Seagate ships mobile hybrid hard drives

Over a year after first announcing its first hybrid hard drive for notebooks, Seagate has at last begun shipping the product, according to a report by ExtremeTech. Known as the Momentus 5400 PSD, the drive is a 2.5" model with a 5400 RPM spindle speed, capacities up to 160GB, and 256MB of non-volatile flash cache memory. That cache works together with Windows Vista’s ReadyDrive technology to reduce boot times and lower power consumption, thereby improving battery life.

The drive has now shipped to five PC vendors, "four of which are qualifying the drive for inclusion in a notebook PC," ExtremeTech says. According to Seagate Product Manager Melissa Johnson, consumers can expect to pay a 25-30% price premium for the drive compared to a regular, non-hybrid model. However, the investment may not yield major performance gains yet: Johnson tells ExtremeTech, "It’s just not getting the orders of magnitude experiences that Microsoft originally touted… there are issues both with the BIOS and devices drivers; they don’t know how to utilize the flash."

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    • adisor19
    • 13 years ago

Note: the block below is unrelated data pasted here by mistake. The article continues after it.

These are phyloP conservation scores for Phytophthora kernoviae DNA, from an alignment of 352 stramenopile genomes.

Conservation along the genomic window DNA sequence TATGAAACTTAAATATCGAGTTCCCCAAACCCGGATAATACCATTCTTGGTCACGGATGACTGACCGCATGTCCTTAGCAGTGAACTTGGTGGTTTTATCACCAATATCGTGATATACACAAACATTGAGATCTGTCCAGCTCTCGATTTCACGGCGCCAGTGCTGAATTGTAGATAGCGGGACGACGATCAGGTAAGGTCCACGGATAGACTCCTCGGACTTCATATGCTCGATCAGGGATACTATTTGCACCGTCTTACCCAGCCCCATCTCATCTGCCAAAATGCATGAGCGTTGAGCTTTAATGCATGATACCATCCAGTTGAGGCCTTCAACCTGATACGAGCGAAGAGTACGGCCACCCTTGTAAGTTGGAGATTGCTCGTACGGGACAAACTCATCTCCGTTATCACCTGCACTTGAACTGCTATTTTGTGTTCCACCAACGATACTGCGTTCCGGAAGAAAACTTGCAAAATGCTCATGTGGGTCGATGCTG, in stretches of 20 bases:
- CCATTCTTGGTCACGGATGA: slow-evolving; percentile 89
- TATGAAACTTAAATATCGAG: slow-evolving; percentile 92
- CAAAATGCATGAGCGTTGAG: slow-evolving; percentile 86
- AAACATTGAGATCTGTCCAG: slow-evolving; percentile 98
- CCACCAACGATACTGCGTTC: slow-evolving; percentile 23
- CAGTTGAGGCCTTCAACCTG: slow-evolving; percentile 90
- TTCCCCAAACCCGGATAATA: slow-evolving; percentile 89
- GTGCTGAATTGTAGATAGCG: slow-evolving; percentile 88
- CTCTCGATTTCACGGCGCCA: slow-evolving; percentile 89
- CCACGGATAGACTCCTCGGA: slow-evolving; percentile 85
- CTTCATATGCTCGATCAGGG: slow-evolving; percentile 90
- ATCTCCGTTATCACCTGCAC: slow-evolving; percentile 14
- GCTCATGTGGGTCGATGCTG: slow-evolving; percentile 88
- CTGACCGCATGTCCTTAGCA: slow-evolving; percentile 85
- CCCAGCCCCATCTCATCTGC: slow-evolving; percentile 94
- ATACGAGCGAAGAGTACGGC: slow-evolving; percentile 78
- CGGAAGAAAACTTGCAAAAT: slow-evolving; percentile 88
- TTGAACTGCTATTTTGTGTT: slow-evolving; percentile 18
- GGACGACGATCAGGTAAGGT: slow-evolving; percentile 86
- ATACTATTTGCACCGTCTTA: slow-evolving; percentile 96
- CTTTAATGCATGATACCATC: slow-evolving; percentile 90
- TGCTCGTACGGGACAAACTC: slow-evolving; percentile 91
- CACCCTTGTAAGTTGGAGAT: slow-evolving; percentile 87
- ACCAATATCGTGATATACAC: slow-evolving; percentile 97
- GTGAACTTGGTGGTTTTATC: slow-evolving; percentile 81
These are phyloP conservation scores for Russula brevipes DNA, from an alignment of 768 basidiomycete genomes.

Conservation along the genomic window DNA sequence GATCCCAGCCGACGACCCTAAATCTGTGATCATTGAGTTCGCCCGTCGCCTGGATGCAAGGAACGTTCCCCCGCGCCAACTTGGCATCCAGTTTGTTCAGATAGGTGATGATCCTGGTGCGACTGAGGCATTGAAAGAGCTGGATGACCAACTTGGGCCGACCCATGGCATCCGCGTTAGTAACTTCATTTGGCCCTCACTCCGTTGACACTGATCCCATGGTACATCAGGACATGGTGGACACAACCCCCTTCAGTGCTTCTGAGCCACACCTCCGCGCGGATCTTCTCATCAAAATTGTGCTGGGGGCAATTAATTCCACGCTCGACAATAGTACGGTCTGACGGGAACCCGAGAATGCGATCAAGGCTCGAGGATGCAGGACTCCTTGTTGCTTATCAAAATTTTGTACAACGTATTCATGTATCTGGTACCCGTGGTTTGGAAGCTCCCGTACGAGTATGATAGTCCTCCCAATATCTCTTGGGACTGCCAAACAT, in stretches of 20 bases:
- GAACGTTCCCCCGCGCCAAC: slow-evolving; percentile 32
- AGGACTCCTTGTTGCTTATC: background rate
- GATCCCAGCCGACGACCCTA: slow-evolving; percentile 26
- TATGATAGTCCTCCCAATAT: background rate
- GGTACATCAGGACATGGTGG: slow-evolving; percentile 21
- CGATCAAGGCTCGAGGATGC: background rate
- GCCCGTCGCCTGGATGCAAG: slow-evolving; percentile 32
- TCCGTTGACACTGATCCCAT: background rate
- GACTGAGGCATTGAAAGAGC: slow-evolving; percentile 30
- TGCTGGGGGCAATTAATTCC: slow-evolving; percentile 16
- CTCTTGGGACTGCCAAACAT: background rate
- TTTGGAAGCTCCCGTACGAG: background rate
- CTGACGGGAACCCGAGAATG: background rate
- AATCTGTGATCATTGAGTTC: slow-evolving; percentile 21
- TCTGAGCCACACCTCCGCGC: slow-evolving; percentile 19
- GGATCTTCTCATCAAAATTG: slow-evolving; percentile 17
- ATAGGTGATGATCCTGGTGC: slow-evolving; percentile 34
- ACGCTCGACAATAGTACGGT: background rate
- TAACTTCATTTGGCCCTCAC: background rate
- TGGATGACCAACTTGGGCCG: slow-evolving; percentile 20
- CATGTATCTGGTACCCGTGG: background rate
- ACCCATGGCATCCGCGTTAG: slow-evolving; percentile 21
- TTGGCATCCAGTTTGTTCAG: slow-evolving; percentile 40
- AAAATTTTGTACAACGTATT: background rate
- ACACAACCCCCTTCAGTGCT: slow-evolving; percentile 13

I don’t get it. Flash prices are freakin low these days, and they only include 256MB on each drive ? What gives ? Increase that to a nice 2 – 4GB and then you should start seeing a difference. Oh, and a working BIOS + drivers would help too..

    Heh, i bet Apple will implement this right on their next version of MacBook Pros 🙂


    • indeego
    • 13 years ago

    I think Vista’s lauded boot times have been negated by the fact thatg{<:<}g * We still need to reboot for [monthly] patches. * We still have hotfixes, rollups, because it's not a solid product. * Because it's not solid we're rebooting more than we would normally

    • UberGerbil
    • 13 years ago

    HP said several months back that they had no plans to offer hybrid drives, though they continue to evaluate them, because they weren’t seeing enough benefit to justify the higher cost.

      • WildBenchv2
      • 13 years ago

      They did the right thing. I played around 2 hybrid drives for a week or so a while back (I believe they were Toshiba) and I couldn’t see any sort of significant gain in performance or battery life. Unless the cache on the drives is big enough (my guess is ~1-2GB) to allow the drive to spin down for long intervals its pretty much pointless.

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